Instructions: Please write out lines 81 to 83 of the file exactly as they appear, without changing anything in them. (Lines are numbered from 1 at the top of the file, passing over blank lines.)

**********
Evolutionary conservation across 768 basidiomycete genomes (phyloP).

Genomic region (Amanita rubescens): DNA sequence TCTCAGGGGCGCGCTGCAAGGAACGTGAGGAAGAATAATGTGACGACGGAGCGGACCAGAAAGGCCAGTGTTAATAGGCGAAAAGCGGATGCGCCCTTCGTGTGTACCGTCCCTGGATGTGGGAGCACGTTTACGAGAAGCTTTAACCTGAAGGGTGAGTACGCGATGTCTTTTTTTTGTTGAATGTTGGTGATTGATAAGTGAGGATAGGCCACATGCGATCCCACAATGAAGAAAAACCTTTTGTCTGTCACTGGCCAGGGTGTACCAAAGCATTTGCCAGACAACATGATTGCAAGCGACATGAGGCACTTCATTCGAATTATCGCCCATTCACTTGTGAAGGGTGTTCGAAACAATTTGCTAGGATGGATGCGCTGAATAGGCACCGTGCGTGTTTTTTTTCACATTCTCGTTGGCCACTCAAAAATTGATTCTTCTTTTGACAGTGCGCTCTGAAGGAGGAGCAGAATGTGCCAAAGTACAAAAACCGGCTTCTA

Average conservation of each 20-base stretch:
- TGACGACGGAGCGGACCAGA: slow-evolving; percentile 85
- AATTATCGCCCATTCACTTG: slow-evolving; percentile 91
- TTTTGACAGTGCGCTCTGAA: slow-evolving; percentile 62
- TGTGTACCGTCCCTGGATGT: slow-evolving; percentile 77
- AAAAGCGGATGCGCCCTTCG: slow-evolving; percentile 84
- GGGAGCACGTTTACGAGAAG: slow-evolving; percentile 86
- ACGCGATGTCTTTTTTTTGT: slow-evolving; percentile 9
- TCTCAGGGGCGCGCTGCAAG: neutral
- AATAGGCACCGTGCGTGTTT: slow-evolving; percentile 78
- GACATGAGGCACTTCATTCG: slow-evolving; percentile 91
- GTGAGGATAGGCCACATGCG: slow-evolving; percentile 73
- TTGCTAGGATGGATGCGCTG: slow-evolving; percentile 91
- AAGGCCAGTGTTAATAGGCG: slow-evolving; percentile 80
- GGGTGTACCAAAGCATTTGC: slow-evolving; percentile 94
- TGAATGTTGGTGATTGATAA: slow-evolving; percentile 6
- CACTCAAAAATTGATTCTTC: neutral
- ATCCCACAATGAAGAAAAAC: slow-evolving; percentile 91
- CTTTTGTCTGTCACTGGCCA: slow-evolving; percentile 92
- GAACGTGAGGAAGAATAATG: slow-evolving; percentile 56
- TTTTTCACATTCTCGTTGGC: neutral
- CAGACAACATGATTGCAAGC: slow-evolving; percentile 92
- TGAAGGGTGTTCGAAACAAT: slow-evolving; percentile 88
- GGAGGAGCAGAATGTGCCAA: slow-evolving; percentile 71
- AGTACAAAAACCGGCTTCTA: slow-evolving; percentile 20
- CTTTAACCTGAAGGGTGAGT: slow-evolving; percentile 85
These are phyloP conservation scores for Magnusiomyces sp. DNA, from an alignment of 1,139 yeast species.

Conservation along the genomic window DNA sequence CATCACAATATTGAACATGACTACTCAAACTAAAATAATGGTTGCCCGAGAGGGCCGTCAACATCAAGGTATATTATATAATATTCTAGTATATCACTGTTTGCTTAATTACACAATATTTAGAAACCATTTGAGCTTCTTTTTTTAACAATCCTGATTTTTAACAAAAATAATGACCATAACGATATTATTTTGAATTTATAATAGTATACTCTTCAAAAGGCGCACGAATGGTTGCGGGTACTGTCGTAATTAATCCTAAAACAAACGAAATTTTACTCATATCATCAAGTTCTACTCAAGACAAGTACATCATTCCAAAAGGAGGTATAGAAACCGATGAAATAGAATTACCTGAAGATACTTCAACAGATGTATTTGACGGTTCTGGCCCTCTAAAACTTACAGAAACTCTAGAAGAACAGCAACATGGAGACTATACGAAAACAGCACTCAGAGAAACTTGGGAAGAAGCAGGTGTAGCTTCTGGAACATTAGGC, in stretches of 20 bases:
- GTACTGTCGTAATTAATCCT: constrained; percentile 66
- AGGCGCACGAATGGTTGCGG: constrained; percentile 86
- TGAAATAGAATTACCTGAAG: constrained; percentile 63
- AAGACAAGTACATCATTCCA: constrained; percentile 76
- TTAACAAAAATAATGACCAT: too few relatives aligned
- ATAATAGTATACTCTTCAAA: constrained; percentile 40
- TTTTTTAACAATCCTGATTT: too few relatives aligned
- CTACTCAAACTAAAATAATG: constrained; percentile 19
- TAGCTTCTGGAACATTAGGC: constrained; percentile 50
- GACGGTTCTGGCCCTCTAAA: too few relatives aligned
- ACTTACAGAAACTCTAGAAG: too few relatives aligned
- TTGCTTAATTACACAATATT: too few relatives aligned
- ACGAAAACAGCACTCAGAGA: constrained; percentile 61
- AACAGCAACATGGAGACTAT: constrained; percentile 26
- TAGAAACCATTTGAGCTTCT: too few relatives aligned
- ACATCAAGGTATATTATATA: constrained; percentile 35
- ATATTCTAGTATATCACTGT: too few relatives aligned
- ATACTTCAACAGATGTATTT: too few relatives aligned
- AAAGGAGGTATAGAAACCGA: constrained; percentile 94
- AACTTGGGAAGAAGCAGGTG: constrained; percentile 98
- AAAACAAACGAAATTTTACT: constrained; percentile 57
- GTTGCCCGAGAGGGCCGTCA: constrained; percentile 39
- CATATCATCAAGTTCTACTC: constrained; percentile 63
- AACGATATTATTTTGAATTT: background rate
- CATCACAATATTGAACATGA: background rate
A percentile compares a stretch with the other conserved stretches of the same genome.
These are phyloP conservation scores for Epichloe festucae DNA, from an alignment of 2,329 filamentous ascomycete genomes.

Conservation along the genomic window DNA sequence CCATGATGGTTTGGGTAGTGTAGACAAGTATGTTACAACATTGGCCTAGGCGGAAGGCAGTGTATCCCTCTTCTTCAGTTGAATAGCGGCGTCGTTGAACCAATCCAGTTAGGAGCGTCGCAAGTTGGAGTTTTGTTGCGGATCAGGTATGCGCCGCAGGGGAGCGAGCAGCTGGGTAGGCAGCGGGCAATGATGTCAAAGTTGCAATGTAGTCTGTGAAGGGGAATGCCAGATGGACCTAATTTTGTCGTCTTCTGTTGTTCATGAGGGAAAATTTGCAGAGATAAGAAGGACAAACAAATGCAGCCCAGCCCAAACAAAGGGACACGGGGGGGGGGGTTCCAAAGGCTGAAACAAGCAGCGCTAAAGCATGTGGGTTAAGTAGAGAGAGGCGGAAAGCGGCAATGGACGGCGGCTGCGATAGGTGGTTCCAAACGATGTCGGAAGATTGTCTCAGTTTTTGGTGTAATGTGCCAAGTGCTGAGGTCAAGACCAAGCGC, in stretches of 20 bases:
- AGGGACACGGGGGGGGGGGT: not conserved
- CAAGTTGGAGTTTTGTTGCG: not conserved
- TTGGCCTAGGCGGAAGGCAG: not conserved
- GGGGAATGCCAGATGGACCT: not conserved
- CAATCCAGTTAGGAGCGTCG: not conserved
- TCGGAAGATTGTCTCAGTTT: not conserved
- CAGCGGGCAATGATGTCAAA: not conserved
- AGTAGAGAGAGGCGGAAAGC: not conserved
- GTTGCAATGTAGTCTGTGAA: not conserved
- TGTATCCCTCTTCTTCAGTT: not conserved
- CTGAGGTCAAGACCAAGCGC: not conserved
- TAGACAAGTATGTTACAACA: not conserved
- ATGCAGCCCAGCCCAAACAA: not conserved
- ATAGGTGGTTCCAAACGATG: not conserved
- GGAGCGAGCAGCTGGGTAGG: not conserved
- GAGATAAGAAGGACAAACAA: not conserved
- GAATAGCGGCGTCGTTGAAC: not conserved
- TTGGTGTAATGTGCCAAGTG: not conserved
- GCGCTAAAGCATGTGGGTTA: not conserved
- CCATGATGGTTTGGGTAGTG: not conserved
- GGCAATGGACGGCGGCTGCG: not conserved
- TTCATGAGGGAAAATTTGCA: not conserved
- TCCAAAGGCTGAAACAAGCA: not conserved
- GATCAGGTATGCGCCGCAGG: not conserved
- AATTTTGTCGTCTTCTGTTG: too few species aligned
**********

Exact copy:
- TCCAAAGGCTGAAACAAGCA: not conserved
- GATCAGGTATGCGCCGCAGG: not conserved
- AATTTTGTCGTCTTCTGTTG: too few species aligned